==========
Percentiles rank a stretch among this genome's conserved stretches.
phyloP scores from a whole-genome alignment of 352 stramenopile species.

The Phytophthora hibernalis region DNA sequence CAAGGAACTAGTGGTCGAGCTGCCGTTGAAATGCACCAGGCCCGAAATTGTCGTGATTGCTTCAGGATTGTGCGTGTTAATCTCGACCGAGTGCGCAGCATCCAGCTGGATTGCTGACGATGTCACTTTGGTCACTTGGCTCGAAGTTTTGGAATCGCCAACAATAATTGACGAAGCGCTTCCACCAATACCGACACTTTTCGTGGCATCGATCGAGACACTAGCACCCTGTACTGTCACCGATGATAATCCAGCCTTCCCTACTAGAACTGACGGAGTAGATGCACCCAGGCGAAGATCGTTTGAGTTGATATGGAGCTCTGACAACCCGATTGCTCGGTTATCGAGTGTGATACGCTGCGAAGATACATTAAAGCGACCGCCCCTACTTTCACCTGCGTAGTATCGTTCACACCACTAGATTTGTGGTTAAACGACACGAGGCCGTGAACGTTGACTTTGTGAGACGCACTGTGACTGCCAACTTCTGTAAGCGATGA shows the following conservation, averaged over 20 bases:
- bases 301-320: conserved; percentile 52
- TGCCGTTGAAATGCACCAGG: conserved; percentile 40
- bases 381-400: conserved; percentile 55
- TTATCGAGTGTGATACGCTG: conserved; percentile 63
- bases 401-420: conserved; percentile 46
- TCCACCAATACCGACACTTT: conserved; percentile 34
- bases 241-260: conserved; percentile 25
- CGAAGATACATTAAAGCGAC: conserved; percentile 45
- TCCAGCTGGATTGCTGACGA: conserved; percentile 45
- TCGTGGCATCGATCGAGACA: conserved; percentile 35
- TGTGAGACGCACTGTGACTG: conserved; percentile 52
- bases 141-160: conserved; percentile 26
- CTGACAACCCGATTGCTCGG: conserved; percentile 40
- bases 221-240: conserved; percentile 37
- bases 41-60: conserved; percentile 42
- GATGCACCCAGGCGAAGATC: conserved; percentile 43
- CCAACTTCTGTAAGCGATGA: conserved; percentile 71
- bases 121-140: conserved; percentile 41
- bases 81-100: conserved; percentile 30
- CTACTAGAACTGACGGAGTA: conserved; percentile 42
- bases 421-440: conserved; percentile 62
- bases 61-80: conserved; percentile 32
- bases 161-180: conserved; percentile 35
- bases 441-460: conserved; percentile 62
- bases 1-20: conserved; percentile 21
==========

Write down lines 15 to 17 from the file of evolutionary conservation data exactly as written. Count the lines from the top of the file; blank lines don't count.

- bases 141-160: conserved; percentile 26
- CTGACAACCCGATTGCTCGG: conserved; percentile 40
- bases 221-240: conserved; percentile 37